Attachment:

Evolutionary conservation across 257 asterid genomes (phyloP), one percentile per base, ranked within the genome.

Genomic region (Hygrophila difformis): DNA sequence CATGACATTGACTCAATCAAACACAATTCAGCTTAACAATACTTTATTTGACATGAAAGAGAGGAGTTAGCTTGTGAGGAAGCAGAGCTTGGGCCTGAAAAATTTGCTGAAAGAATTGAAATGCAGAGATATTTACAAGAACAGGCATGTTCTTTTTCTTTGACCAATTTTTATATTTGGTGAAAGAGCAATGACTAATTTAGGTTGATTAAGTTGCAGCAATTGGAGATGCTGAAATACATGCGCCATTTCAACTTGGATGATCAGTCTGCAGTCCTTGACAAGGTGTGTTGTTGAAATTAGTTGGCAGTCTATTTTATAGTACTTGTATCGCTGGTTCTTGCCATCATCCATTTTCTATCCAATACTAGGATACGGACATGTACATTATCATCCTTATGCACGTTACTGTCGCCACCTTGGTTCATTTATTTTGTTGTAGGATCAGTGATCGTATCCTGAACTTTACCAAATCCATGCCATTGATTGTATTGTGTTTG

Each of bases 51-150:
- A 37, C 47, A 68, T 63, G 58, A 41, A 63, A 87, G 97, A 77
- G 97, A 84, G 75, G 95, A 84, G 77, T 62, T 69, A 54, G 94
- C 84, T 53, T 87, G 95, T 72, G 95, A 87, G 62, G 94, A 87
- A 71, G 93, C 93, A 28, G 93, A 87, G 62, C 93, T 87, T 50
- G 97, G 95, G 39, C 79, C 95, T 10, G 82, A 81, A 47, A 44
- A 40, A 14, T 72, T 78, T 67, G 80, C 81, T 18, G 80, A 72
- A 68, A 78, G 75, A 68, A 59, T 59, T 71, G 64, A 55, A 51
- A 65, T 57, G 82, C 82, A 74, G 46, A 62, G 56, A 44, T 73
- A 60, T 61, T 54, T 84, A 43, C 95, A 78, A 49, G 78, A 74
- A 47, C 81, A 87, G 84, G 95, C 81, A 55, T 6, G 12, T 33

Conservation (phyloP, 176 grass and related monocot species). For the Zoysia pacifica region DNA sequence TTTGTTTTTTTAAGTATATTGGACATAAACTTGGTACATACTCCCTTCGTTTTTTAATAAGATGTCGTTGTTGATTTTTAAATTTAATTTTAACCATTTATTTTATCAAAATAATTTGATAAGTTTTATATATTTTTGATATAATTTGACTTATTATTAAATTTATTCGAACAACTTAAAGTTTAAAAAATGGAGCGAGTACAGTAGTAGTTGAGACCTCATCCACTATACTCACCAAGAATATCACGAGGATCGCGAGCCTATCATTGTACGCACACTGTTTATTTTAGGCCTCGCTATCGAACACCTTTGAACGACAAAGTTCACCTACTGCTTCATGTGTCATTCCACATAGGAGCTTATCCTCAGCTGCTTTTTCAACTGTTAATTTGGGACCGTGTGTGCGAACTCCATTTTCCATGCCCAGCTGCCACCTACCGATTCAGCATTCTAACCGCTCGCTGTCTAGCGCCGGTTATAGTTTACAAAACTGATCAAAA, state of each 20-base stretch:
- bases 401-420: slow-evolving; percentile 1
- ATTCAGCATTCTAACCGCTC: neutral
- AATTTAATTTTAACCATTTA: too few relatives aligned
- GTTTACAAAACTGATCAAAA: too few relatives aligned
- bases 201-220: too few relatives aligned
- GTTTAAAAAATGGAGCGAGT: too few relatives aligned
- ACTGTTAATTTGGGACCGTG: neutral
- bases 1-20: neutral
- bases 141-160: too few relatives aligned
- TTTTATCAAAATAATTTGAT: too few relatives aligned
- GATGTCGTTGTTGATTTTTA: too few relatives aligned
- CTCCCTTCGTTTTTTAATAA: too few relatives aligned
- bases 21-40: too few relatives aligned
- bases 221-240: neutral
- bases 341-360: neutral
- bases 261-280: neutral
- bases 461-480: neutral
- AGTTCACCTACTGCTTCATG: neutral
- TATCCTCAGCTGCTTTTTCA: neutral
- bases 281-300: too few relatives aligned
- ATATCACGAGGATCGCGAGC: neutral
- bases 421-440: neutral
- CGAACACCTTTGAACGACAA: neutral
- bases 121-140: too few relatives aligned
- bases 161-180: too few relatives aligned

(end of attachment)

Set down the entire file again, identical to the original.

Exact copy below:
Evolutionary conservation across 257 asterid genomes (phyloP), one percentile per base, ranked within the genome.

Genomic region (Hygrophila difformis): DNA sequence CATGACATTGACTCAATCAAACACAATTCAGCTTAACAATACTTTATTTGACATGAAAGAGAGGAGTTAGCTTGTGAGGAAGCAGAGCTTGGGCCTGAAAAATTTGCTGAAAGAATTGAAATGCAGAGATATTTACAAGAACAGGCATGTTCTTTTTCTTTGACCAATTTTTATATTTGGTGAAAGAGCAATGACTAATTTAGGTTGATTAAGTTGCAGCAATTGGAGATGCTGAAATACATGCGCCATTTCAACTTGGATGATCAGTCTGCAGTCCTTGACAAGGTGTGTTGTTGAAATTAGTTGGCAGTCTATTTTATAGTACTTGTATCGCTGGTTCTTGCCATCATCCATTTTCTATCCAATACTAGGATACGGACATGTACATTATCATCCTTATGCACGTTACTGTCGCCACCTTGGTTCATTTATTTTGTTGTAGGATCAGTGATCGTATCCTGAACTTTACCAAATCCATGCCATTGATTGTATTGTGTTTG

Each of bases 51-150:
- A 37, C 47, A 68, T 63, G 58, A 41, A 63, A 87, G 97, A 77
- G 97, A 84, G 75, G 95, A 84, G 77, T 62, T 69, A 54, G 94
- C 84, T 53, T 87, G 95, T 72, G 95, A 87, G 62, G 94, A 87
- A 71, G 93, C 93, A 28, G 93, A 87, G 62, C 93, T 87, T 50
- G 97, G 95, G 39, C 79, C 95, T 10, G 82, A 81, A 47, A 44
- A 40, A 14, T 72, T 78, T 67, G 80, C 81, T 18, G 80, A 72
- A 68, A 78, G 75, A 68, A 59, T 59, T 71, G 64, A 55, A 51
- A 65, T 57, G 82, C 82, A 74, G 46, A 62, G 56, A 44, T 73
- A 60, T 61, T 54, T 84, A 43, C 95, A 78, A 49, G 78, A 74
- A 47, C 81, A 87, G 84, G 95, C 81, A 55, T 6, G 12, T 33

Conservation (phyloP, 176 grass and related monocot species). For the Zoysia pacifica region DNA sequence TTTGTTTTTTTAAGTATATTGGACATAAACTTGGTACATACTCCCTTCGTTTTTTAATAAGATGTCGTTGTTGATTTTTAAATTTAATTTTAACCATTTATTTTATCAAAATAATTTGATAAGTTTTATATATTTTTGATATAATTTGACTTATTATTAAATTTATTCGAACAACTTAAAGTTTAAAAAATGGAGCGAGTACAGTAGTAGTTGAGACCTCATCCACTATACTCACCAAGAATATCACGAGGATCGCGAGCCTATCATTGTACGCACACTGTTTATTTTAGGCCTCGCTATCGAACACCTTTGAACGACAAAGTTCACCTACTGCTTCATGTGTCATTCCACATAGGAGCTTATCCTCAGCTGCTTTTTCAACTGTTAATTTGGGACCGTGTGTGCGAACTCCATTTTCCATGCCCAGCTGCCACCTACCGATTCAGCATTCTAACCGCTCGCTGTCTAGCGCCGGTTATAGTTTACAAAACTGATCAAAA, state of each 20-base stretch:
- bases 401-420: slow-evolving; percentile 1
- ATTCAGCATTCTAACCGCTC: neutral
- AATTTAATTTTAACCATTTA: too few relatives aligned
- GTTTACAAAACTGATCAAAA: too few relatives aligned
- bases 201-220: too few relatives aligned
- GTTTAAAAAATGGAGCGAGT: too few relatives aligned
- ACTGTTAATTTGGGACCGTG: neutral
- bases 1-20: neutral
- bases 141-160: too few relatives aligned
- TTTTATCAAAATAATTTGAT: too few relatives aligned
- GATGTCGTTGTTGATTTTTA: too few relatives aligned
- CTCCCTTCGTTTTTTAATAA: too few relatives aligned
- bases 21-40: too few relatives aligned
- bases 221-240: neutral
- bases 341-360: neutral
- bases 261-280: neutral
- bases 461-480: neutral
- AGTTCACCTACTGCTTCATG: neutral
- TATCCTCAGCTGCTTTTTCA: neutral
- bases 281-300: too few relatives aligned
- ATATCACGAGGATCGCGAGC: neutral
- bases 421-440: neutral
- CGAACACCTTTGAACGACAA: neutral
- bases 121-140: too few relatives aligned
- bases 161-180: too few relatives aligned